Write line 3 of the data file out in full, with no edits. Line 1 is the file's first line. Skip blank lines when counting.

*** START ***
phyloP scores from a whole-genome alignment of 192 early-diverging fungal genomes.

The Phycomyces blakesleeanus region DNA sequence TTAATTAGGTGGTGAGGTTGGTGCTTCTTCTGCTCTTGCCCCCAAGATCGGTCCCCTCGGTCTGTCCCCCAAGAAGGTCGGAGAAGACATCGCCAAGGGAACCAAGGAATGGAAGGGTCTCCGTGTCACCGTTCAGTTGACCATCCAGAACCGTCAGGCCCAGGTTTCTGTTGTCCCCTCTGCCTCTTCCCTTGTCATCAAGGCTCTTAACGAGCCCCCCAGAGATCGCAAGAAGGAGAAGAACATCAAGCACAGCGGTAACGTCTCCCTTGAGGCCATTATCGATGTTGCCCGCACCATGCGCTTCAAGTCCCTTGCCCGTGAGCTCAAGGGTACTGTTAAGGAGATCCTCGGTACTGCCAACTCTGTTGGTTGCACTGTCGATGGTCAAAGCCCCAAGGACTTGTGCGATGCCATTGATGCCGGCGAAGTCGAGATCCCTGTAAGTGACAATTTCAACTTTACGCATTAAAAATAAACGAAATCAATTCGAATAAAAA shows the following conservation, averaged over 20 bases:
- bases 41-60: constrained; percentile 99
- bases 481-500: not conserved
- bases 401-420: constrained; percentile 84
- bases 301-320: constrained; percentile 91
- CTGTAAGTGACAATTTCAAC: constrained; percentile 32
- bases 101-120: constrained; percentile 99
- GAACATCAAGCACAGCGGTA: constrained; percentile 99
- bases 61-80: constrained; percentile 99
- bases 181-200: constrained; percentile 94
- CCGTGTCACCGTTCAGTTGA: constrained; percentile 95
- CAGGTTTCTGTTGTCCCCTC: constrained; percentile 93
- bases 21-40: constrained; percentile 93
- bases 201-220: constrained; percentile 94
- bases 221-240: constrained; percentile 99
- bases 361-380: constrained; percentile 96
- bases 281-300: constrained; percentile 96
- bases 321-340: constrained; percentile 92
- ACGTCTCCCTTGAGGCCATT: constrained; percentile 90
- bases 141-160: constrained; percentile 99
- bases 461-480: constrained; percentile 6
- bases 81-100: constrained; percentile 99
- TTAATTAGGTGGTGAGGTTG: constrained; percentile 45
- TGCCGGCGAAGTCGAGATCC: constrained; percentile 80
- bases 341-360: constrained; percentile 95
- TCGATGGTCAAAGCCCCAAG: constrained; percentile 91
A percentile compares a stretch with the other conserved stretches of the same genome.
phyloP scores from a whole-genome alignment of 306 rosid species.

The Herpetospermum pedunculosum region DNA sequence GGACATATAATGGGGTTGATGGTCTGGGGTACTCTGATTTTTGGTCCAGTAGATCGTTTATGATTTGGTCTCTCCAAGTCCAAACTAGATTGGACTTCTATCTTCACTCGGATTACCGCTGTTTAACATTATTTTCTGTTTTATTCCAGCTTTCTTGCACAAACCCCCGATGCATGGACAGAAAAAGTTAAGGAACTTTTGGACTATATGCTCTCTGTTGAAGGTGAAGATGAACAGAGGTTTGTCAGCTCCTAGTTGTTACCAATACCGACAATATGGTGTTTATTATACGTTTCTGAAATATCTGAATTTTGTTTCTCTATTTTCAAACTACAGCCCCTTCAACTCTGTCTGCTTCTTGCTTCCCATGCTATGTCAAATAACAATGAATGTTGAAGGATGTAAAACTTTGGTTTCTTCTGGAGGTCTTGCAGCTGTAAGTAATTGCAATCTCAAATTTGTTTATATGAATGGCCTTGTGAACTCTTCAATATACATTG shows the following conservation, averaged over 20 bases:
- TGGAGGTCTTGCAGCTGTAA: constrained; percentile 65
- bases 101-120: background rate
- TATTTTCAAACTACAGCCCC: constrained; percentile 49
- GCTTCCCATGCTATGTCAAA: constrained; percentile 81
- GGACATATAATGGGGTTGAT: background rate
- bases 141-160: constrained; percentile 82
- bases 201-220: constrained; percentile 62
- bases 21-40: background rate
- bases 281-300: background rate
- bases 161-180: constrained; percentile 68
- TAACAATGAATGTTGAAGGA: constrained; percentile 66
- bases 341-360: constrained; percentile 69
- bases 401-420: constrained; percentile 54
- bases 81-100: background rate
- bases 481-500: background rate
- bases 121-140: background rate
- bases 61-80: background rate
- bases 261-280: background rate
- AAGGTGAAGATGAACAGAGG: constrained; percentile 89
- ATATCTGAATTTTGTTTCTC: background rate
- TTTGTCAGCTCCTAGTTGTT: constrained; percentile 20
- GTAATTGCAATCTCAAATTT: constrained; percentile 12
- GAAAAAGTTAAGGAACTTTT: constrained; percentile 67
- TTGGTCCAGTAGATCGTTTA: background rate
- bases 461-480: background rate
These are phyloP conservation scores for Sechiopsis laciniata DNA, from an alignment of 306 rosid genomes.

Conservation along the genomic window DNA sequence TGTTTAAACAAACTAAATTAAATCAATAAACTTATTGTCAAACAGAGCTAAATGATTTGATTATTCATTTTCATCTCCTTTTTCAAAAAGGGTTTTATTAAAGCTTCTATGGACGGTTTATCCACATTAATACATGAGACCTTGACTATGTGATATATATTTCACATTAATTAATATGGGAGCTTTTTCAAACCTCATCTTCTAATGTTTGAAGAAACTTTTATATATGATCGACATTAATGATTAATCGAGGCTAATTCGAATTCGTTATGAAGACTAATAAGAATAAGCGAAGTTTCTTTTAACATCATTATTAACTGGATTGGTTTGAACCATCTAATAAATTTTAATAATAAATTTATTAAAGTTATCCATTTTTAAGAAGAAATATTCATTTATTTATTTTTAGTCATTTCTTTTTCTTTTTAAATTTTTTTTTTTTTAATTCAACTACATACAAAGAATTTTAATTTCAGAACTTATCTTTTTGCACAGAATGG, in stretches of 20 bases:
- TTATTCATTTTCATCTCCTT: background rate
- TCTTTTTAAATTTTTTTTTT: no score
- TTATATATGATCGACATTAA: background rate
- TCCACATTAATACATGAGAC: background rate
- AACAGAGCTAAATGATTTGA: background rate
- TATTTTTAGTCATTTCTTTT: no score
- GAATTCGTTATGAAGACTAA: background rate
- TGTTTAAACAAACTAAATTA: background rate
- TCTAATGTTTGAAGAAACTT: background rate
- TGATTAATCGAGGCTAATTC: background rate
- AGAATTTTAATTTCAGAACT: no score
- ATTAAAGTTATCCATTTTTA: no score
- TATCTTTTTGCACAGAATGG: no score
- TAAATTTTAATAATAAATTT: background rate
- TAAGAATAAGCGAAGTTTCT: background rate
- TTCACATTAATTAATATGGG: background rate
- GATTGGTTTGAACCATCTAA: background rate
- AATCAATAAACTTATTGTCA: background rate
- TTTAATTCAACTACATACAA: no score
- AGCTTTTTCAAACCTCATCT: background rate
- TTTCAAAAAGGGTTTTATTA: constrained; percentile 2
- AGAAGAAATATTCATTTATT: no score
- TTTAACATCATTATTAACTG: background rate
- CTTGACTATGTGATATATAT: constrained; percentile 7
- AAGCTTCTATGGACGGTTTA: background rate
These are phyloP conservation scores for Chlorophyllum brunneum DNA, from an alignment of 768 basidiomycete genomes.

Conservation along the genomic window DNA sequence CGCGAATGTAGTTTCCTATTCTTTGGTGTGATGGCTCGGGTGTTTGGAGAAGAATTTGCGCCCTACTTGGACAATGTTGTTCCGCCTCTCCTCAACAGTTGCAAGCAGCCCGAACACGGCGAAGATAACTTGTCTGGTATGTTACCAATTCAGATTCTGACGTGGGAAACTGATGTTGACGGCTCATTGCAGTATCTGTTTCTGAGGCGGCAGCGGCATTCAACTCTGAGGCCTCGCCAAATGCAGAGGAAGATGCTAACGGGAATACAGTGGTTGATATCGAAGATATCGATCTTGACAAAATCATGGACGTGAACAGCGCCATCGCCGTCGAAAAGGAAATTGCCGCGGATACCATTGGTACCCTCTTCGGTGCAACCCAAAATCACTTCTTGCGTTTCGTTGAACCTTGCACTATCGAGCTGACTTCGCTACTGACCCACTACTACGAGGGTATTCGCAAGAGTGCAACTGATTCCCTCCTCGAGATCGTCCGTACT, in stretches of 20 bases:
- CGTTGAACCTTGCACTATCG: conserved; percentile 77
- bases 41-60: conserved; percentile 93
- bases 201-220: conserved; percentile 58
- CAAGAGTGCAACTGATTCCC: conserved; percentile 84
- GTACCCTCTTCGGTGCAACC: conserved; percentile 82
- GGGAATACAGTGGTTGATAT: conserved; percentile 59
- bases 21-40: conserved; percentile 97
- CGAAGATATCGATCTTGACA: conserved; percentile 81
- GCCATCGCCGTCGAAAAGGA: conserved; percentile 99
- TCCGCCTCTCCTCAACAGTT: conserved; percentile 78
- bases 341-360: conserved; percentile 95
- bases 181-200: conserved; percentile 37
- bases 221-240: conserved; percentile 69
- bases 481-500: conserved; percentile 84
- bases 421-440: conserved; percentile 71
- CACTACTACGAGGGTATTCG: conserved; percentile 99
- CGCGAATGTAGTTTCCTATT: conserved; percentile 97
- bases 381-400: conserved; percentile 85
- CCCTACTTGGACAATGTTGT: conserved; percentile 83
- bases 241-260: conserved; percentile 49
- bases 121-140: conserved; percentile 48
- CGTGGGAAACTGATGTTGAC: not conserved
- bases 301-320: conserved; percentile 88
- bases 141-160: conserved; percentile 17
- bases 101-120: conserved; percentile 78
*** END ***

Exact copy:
- bases 41-60: constrained; percentile 99